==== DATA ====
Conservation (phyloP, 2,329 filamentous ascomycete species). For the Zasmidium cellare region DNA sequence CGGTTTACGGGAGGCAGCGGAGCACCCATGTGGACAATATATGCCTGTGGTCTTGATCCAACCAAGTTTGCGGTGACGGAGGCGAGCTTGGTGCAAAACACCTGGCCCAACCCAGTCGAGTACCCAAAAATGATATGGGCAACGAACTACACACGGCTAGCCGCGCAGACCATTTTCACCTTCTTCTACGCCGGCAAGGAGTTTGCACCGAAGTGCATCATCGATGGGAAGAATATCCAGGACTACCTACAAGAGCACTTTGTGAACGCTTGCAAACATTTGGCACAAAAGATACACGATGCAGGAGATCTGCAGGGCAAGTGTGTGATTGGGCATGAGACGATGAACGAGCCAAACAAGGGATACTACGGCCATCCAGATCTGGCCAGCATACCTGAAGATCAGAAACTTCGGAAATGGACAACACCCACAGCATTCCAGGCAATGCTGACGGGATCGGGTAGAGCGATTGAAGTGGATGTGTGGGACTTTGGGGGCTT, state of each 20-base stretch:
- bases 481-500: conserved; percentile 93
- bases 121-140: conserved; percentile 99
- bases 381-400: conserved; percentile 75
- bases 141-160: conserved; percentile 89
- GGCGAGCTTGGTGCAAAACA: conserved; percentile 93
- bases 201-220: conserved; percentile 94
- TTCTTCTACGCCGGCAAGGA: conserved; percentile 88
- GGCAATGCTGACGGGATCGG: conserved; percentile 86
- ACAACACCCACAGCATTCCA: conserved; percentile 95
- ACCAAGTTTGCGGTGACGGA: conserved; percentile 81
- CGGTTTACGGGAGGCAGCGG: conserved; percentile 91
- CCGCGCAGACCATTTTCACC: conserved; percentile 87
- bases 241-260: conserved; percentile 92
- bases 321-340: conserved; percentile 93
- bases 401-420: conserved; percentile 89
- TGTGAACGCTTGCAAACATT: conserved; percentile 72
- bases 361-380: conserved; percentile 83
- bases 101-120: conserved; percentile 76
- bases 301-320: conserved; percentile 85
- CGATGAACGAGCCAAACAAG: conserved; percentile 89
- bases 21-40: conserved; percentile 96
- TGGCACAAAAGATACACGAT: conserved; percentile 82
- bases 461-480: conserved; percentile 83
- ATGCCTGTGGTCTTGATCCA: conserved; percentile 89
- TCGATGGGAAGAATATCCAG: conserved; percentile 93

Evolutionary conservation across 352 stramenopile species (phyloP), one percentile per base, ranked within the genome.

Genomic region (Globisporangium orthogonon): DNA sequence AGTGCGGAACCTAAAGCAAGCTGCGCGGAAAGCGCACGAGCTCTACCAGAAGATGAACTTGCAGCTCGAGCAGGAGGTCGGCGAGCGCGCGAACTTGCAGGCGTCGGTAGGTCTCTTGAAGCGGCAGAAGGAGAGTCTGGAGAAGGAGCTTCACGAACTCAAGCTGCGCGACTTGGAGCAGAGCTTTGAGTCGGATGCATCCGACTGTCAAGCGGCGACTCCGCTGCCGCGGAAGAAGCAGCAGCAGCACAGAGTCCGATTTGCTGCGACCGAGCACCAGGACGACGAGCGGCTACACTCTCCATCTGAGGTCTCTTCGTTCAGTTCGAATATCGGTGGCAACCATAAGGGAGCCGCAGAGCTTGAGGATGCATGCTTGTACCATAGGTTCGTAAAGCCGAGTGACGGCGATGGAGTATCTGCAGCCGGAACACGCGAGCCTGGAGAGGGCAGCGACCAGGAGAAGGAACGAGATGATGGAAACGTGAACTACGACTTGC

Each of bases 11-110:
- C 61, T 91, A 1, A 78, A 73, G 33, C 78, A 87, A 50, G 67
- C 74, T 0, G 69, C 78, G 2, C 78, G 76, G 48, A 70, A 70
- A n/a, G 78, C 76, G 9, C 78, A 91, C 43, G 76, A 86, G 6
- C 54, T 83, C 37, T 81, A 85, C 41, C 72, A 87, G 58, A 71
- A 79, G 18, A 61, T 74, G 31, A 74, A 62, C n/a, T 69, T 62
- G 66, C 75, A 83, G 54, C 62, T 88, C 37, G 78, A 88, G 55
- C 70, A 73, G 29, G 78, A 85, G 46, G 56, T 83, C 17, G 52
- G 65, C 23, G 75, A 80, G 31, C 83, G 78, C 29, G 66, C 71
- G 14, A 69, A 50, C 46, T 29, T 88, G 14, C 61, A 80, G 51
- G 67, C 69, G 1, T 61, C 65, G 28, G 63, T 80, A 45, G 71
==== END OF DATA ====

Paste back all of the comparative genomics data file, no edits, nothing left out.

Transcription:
Conservation (phyloP, 2,329 filamentous ascomycete species). For the Zasmidium cellare region DNA sequence CGGTTTACGGGAGGCAGCGGAGCACCCATGTGGACAATATATGCCTGTGGTCTTGATCCAACCAAGTTTGCGGTGACGGAGGCGAGCTTGGTGCAAAACACCTGGCCCAACCCAGTCGAGTACCCAAAAATGATATGGGCAACGAACTACACACGGCTAGCCGCGCAGACCATTTTCACCTTCTTCTACGCCGGCAAGGAGTTTGCACCGAAGTGCATCATCGATGGGAAGAATATCCAGGACTACCTACAAGAGCACTTTGTGAACGCTTGCAAACATTTGGCACAAAAGATACACGATGCAGGAGATCTGCAGGGCAAGTGTGTGATTGGGCATGAGACGATGAACGAGCCAAACAAGGGATACTACGGCCATCCAGATCTGGCCAGCATACCTGAAGATCAGAAACTTCGGAAATGGACAACACCCACAGCATTCCAGGCAATGCTGACGGGATCGGGTAGAGCGATTGAAGTGGATGTGTGGGACTTTGGGGGCTT, state of each 20-base stretch:
- bases 481-500: conserved; percentile 93
- bases 121-140: conserved; percentile 99
- bases 381-400: conserved; percentile 75
- bases 141-160: conserved; percentile 89
- GGCGAGCTTGGTGCAAAACA: conserved; percentile 93
- bases 201-220: conserved; percentile 94
- TTCTTCTACGCCGGCAAGGA: conserved; percentile 88
- GGCAATGCTGACGGGATCGG: conserved; percentile 86
- ACAACACCCACAGCATTCCA: conserved; percentile 95
- ACCAAGTTTGCGGTGACGGA: conserved; percentile 81
- CGGTTTACGGGAGGCAGCGG: conserved; percentile 91
- CCGCGCAGACCATTTTCACC: conserved; percentile 87
- bases 241-260: conserved; percentile 92
- bases 321-340: conserved; percentile 93
- bases 401-420: conserved; percentile 89
- TGTGAACGCTTGCAAACATT: conserved; percentile 72
- bases 361-380: conserved; percentile 83
- bases 101-120: conserved; percentile 76
- bases 301-320: conserved; percentile 85
- CGATGAACGAGCCAAACAAG: conserved; percentile 89
- bases 21-40: conserved; percentile 96
- TGGCACAAAAGATACACGAT: conserved; percentile 82
- bases 461-480: conserved; percentile 83
- ATGCCTGTGGTCTTGATCCA: conserved; percentile 89
- TCGATGGGAAGAATATCCAG: conserved; percentile 93

Evolutionary conservation across 352 stramenopile species (phyloP), one percentile per base, ranked within the genome.

Genomic region (Globisporangium orthogonon): DNA sequence AGTGCGGAACCTAAAGCAAGCTGCGCGGAAAGCGCACGAGCTCTACCAGAAGATGAACTTGCAGCTCGAGCAGGAGGTCGGCGAGCGCGCGAACTTGCAGGCGTCGGTAGGTCTCTTGAAGCGGCAGAAGGAGAGTCTGGAGAAGGAGCTTCACGAACTCAAGCTGCGCGACTTGGAGCAGAGCTTTGAGTCGGATGCATCCGACTGTCAAGCGGCGACTCCGCTGCCGCGGAAGAAGCAGCAGCAGCACAGAGTCCGATTTGCTGCGACCGAGCACCAGGACGACGAGCGGCTACACTCTCCATCTGAGGTCTCTTCGTTCAGTTCGAATATCGGTGGCAACCATAAGGGAGCCGCAGAGCTTGAGGATGCATGCTTGTACCATAGGTTCGTAAAGCCGAGTGACGGCGATGGAGTATCTGCAGCCGGAACACGCGAGCCTGGAGAGGGCAGCGACCAGGAGAAGGAACGAGATGATGGAAACGTGAACTACGACTTGC

Each of bases 11-110:
- C 61, T 91, A 1, A 78, A 73, G 33, C 78, A 87, A 50, G 67
- C 74, T 0, G 69, C 78, G 2, C 78, G 76, G 48, A 70, A 70
- A n/a, G 78, C 76, G 9, C 78, A 91, C 43, G 76, A 86, G 6
- C 54, T 83, C 37, T 81, A 85, C 41, C 72, A 87, G 58, A 71
- A 79, G 18, A 61, T 74, G 31, A 74, A 62, C n/a, T 69, T 62
- G 66, C 75, A 83, G 54, C 62, T 88, C 37, G 78, A 88, G 55
- C 70, A 73, G 29, G 78, A 85, G 46, G 56, T 83, C 17, G 52
- G 65, C 23, G 75, A 80, G 31, C 83, G 78, C 29, G 66, C 71
- G 14, A 69, A 50, C 46, T 29, T 88, G 14, C 61, A 80, G 51
- G 67, C 69, G 1, T 61, C 65, G 28, G 63, T 80, A 45, G 71